Speaking of Artificial Intelligence
Hanson Robotics founder and CEO David Hanson accepts the Alumni Award for Artistic Achievement at Commencement.
David Hanson 96 FAV, founder and CEO of Hanson Robotics, will accept an alumni award and deliver the keynote address at Commencement on June 2.
Decades before it became de rigueur, David Hanson 96 FAV was inspired by a place called the future. Since graduating from RISD in the mid 1990s, he has been pushing, probing and poking around the realm of artificial intelligence, growing ever more knowledgeable about the complexities of human thought and emotion in the process. On June 2 Hanson will accept RISD’s 2018 Alumni Award for Artistic Achievement at Commencement and deliver this year’s keynote address to graduating students.
“Our quest is to create amazingly expressive robots that build engaging relationships with people through conversation,” Hanson says of the team of roboticists, AI experts, scientists, engineers and cognitive specialists he leads at Hanson Robotics in Hong Kong. “Our robots teach, serve, entertain and will in time come to truly understand and care about humans.”
Hanson’s latest and most advanced robot, Sophia, has been garnering a lot of attention in recent months—appearing in mainstream publications like Elle and Popular Science, trading gags with Jimmy Fallon on The Tonight Show and even addressing the United Nations last October. “I am here to help humanity create the future,” she told assembled world leaders.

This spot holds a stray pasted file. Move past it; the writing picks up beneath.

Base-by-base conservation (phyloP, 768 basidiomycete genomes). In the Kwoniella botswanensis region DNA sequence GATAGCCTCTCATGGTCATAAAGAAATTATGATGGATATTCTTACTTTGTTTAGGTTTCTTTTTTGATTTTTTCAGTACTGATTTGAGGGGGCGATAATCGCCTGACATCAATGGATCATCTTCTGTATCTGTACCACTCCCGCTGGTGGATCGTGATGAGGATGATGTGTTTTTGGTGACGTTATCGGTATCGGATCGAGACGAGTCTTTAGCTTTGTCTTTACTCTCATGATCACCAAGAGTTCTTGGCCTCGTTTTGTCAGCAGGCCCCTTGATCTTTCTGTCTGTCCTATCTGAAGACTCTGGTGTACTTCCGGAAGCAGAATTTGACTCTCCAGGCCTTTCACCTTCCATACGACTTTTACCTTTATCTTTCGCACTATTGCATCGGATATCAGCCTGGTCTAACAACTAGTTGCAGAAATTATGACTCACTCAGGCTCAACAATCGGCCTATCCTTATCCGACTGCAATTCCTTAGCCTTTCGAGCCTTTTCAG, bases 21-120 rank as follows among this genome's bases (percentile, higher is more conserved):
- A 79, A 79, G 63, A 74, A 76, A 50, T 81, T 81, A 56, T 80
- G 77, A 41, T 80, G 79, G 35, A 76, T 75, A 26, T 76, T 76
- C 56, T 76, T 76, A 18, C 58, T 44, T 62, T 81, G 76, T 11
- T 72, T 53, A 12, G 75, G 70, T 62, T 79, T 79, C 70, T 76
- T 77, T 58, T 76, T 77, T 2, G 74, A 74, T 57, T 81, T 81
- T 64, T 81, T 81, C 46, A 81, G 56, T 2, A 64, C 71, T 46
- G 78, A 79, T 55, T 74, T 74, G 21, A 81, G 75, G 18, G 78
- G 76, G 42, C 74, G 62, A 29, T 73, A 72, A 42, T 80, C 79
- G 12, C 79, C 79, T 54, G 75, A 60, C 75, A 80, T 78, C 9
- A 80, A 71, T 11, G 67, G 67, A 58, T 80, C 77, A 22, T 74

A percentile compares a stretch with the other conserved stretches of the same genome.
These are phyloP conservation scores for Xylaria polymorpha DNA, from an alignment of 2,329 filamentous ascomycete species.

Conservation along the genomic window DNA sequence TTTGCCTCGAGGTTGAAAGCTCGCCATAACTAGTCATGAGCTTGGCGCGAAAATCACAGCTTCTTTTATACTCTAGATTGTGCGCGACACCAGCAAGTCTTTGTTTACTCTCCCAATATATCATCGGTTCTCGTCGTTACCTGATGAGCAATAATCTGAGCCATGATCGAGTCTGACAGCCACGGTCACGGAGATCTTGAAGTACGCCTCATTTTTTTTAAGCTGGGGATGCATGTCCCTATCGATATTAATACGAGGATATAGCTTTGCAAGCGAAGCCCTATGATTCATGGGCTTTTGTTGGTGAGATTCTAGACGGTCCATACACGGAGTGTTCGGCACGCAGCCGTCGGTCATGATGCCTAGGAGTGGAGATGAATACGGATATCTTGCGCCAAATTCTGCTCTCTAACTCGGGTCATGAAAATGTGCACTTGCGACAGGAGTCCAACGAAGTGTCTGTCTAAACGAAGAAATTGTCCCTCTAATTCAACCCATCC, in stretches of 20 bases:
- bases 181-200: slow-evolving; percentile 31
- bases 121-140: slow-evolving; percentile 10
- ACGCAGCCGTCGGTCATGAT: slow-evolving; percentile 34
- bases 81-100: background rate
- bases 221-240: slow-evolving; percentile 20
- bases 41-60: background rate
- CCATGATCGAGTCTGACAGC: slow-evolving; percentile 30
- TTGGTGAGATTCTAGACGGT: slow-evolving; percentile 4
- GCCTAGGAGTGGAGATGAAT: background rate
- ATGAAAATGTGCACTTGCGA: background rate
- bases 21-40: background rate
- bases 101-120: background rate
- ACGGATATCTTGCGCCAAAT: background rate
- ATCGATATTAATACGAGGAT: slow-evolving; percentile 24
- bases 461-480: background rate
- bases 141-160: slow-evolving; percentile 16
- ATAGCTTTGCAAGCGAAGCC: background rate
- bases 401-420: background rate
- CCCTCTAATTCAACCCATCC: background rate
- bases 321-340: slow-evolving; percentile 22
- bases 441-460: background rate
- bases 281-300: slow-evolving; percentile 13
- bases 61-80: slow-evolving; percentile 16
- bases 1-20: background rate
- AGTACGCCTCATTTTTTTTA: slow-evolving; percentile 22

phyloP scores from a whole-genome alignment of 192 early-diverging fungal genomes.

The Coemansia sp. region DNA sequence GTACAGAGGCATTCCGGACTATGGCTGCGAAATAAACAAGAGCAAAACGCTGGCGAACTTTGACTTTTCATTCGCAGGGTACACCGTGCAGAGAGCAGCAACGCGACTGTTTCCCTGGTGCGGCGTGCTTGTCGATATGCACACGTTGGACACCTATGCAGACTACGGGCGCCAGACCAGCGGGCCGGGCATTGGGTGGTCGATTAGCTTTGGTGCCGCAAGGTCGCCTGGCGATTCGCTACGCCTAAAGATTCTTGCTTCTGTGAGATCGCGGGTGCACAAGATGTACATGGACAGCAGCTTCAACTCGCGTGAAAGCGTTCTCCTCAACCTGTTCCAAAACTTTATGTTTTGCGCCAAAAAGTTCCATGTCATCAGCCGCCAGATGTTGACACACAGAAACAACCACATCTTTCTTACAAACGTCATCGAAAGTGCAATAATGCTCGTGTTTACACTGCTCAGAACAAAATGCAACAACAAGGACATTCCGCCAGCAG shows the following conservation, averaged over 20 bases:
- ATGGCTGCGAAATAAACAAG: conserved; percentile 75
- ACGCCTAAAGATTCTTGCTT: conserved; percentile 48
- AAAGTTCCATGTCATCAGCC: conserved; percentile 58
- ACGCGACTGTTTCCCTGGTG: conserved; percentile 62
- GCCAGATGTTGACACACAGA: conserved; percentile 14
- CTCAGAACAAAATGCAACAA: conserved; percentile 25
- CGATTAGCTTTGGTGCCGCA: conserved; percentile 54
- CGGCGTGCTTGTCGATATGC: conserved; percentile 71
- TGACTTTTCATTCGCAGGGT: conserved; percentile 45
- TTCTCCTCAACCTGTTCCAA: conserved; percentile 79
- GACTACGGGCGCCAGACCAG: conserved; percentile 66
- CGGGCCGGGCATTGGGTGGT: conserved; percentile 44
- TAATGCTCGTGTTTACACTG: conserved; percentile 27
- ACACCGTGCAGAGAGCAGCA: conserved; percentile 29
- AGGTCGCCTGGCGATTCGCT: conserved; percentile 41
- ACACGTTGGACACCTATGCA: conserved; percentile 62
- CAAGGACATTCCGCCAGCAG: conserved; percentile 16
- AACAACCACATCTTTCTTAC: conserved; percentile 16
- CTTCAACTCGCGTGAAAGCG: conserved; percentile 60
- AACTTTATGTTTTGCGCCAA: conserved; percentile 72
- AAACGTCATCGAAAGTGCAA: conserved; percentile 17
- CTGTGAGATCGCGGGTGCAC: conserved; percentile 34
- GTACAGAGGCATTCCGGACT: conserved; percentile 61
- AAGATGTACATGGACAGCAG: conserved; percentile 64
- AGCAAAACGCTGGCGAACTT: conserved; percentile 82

Sophia can recognize faces and voices, process visual cues, conduct basic conversations and mimic human gestures. The “skin” of her face is actually a patented nanotech material called Frubber that moves a lot like human skin, allowing Sophia to produce realistic-looking facial expressions. “Artistry is essential to bringing robots to life,” Hanson notes.
At RISD Hanson majored in Film/Animation/Video and then went on to work at Walt Disney Imagineering as a sculptor and technical consultant. He returned to school to earn a PhD in Interactive Arts and Engineering at the University of Texas at Dallas and has taught interactive and robotic sculpture on several UT campuses as well as at the Art Center College of Design in Pasadena, CA. Both PC Magazine and WIRED have called him “a genius” and has earned recognition from NASA, the National Science Foundation, the Association for the Advancement of Artificial Intelligence, Tech Titans and the Cooper Hewitt, among others.
Hanson is constantly improving on his robots using an iterative approach and cloud-based AI that provides analytics for processing the social data gathered from the robots’ millions of interactions with people. Ultimately, he hopes to create “genius machines with greater-than-human intelligence, creativity, wisdom and compassion that can help us solve the most challenging problems we face.”
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